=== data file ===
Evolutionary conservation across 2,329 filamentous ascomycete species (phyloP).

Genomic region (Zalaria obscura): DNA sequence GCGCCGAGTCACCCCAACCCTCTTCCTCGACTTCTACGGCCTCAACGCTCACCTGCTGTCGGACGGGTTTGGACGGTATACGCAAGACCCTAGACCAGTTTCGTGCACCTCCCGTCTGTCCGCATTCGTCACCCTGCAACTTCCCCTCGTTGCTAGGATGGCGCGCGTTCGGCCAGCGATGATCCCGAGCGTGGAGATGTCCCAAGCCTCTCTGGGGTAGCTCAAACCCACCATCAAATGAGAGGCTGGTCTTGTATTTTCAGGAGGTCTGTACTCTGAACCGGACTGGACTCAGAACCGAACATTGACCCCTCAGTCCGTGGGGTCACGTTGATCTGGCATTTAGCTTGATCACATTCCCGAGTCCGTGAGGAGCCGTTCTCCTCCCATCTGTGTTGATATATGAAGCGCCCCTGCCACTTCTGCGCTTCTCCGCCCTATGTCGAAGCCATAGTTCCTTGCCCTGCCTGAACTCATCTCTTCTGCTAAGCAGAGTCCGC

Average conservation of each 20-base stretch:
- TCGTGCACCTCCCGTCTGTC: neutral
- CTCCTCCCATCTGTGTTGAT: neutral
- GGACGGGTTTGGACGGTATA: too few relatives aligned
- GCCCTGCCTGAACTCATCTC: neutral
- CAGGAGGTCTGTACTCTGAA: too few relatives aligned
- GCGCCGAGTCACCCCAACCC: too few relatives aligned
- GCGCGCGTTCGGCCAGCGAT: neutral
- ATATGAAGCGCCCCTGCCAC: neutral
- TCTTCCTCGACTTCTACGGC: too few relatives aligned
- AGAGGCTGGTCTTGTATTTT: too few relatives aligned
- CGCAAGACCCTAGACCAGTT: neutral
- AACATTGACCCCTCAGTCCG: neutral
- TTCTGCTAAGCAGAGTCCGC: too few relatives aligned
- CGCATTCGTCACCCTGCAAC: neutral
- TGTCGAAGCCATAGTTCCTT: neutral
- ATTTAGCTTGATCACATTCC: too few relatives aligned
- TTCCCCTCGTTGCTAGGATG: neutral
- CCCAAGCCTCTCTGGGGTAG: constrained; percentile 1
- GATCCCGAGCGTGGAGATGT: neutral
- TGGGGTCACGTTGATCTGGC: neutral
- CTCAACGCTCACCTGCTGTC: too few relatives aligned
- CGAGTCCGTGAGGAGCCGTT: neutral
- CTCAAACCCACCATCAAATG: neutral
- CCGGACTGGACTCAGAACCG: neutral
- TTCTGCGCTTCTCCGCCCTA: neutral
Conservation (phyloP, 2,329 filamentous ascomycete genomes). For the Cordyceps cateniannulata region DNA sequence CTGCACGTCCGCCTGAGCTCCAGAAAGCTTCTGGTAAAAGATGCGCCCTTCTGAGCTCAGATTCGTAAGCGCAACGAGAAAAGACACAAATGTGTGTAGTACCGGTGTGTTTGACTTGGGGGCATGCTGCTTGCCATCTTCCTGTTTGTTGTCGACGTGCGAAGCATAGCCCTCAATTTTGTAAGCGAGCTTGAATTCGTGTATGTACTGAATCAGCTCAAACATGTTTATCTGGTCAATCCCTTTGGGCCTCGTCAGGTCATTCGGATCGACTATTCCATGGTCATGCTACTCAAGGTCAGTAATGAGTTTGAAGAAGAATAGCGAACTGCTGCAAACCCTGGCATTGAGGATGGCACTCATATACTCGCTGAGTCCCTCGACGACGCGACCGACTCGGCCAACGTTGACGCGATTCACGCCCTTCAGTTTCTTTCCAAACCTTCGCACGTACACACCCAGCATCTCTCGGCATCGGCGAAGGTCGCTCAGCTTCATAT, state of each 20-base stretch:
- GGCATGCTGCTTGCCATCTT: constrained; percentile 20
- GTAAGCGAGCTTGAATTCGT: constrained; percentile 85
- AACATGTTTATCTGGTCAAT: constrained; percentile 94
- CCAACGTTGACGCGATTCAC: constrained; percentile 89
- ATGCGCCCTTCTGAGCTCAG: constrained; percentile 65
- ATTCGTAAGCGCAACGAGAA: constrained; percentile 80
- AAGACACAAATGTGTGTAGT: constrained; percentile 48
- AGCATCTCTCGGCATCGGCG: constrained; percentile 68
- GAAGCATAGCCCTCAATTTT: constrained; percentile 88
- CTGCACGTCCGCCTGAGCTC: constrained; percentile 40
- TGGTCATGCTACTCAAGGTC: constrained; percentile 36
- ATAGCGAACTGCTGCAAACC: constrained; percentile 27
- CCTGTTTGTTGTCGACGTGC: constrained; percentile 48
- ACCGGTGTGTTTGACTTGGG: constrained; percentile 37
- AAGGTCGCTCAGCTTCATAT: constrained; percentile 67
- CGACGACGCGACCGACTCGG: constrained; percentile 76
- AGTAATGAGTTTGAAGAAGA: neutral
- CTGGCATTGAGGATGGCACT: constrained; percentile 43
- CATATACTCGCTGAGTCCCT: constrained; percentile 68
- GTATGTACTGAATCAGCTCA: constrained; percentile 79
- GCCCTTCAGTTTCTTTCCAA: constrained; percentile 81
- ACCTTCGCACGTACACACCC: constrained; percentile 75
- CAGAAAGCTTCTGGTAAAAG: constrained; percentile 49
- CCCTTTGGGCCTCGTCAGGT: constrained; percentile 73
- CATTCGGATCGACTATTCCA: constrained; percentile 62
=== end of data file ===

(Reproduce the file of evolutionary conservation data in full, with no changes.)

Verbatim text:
Evolutionary conservation across 2,329 filamentous ascomycete species (phyloP).

Genomic region (Zalaria obscura): DNA sequence GCGCCGAGTCACCCCAACCCTCTTCCTCGACTTCTACGGCCTCAACGCTCACCTGCTGTCGGACGGGTTTGGACGGTATACGCAAGACCCTAGACCAGTTTCGTGCACCTCCCGTCTGTCCGCATTCGTCACCCTGCAACTTCCCCTCGTTGCTAGGATGGCGCGCGTTCGGCCAGCGATGATCCCGAGCGTGGAGATGTCCCAAGCCTCTCTGGGGTAGCTCAAACCCACCATCAAATGAGAGGCTGGTCTTGTATTTTCAGGAGGTCTGTACTCTGAACCGGACTGGACTCAGAACCGAACATTGACCCCTCAGTCCGTGGGGTCACGTTGATCTGGCATTTAGCTTGATCACATTCCCGAGTCCGTGAGGAGCCGTTCTCCTCCCATCTGTGTTGATATATGAAGCGCCCCTGCCACTTCTGCGCTTCTCCGCCCTATGTCGAAGCCATAGTTCCTTGCCCTGCCTGAACTCATCTCTTCTGCTAAGCAGAGTCCGC

Average conservation of each 20-base stretch:
- TCGTGCACCTCCCGTCTGTC: neutral
- CTCCTCCCATCTGTGTTGAT: neutral
- GGACGGGTTTGGACGGTATA: too few relatives aligned
- GCCCTGCCTGAACTCATCTC: neutral
- CAGGAGGTCTGTACTCTGAA: too few relatives aligned
- GCGCCGAGTCACCCCAACCC: too few relatives aligned
- GCGCGCGTTCGGCCAGCGAT: neutral
- ATATGAAGCGCCCCTGCCAC: neutral
- TCTTCCTCGACTTCTACGGC: too few relatives aligned
- AGAGGCTGGTCTTGTATTTT: too few relatives aligned
- CGCAAGACCCTAGACCAGTT: neutral
- AACATTGACCCCTCAGTCCG: neutral
- TTCTGCTAAGCAGAGTCCGC: too few relatives aligned
- CGCATTCGTCACCCTGCAAC: neutral
- TGTCGAAGCCATAGTTCCTT: neutral
- ATTTAGCTTGATCACATTCC: too few relatives aligned
- TTCCCCTCGTTGCTAGGATG: neutral
- CCCAAGCCTCTCTGGGGTAG: constrained; percentile 1
- GATCCCGAGCGTGGAGATGT: neutral
- TGGGGTCACGTTGATCTGGC: neutral
- CTCAACGCTCACCTGCTGTC: too few relatives aligned
- CGAGTCCGTGAGGAGCCGTT: neutral
- CTCAAACCCACCATCAAATG: neutral
- CCGGACTGGACTCAGAACCG: neutral
- TTCTGCGCTTCTCCGCCCTA: neutral
Conservation (phyloP, 2,329 filamentous ascomycete genomes). For the Cordyceps cateniannulata region DNA sequence CTGCACGTCCGCCTGAGCTCCAGAAAGCTTCTGGTAAAAGATGCGCCCTTCTGAGCTCAGATTCGTAAGCGCAACGAGAAAAGACACAAATGTGTGTAGTACCGGTGTGTTTGACTTGGGGGCATGCTGCTTGCCATCTTCCTGTTTGTTGTCGACGTGCGAAGCATAGCCCTCAATTTTGTAAGCGAGCTTGAATTCGTGTATGTACTGAATCAGCTCAAACATGTTTATCTGGTCAATCCCTTTGGGCCTCGTCAGGTCATTCGGATCGACTATTCCATGGTCATGCTACTCAAGGTCAGTAATGAGTTTGAAGAAGAATAGCGAACTGCTGCAAACCCTGGCATTGAGGATGGCACTCATATACTCGCTGAGTCCCTCGACGACGCGACCGACTCGGCCAACGTTGACGCGATTCACGCCCTTCAGTTTCTTTCCAAACCTTCGCACGTACACACCCAGCATCTCTCGGCATCGGCGAAGGTCGCTCAGCTTCATAT, state of each 20-base stretch:
- GGCATGCTGCTTGCCATCTT: constrained; percentile 20
- GTAAGCGAGCTTGAATTCGT: constrained; percentile 85
- AACATGTTTATCTGGTCAAT: constrained; percentile 94
- CCAACGTTGACGCGATTCAC: constrained; percentile 89
- ATGCGCCCTTCTGAGCTCAG: constrained; percentile 65
- ATTCGTAAGCGCAACGAGAA: constrained; percentile 80
- AAGACACAAATGTGTGTAGT: constrained; percentile 48
- AGCATCTCTCGGCATCGGCG: constrained; percentile 68
- GAAGCATAGCCCTCAATTTT: constrained; percentile 88
- CTGCACGTCCGCCTGAGCTC: constrained; percentile 40
- TGGTCATGCTACTCAAGGTC: constrained; percentile 36
- ATAGCGAACTGCTGCAAACC: constrained; percentile 27
- CCTGTTTGTTGTCGACGTGC: constrained; percentile 48
- ACCGGTGTGTTTGACTTGGG: constrained; percentile 37
- AAGGTCGCTCAGCTTCATAT: constrained; percentile 67
- CGACGACGCGACCGACTCGG: constrained; percentile 76
- AGTAATGAGTTTGAAGAAGA: neutral
- CTGGCATTGAGGATGGCACT: constrained; percentile 43
- CATATACTCGCTGAGTCCCT: constrained; percentile 68
- GTATGTACTGAATCAGCTCA: constrained; percentile 79
- GCCCTTCAGTTTCTTTCCAA: constrained; percentile 81
- ACCTTCGCACGTACACACCC: constrained; percentile 75
- CAGAAAGCTTCTGGTAAAAG: constrained; percentile 49
- CCCTTTGGGCCTCGTCAGGT: constrained; percentile 73
- CATTCGGATCGACTATTCCA: constrained; percentile 62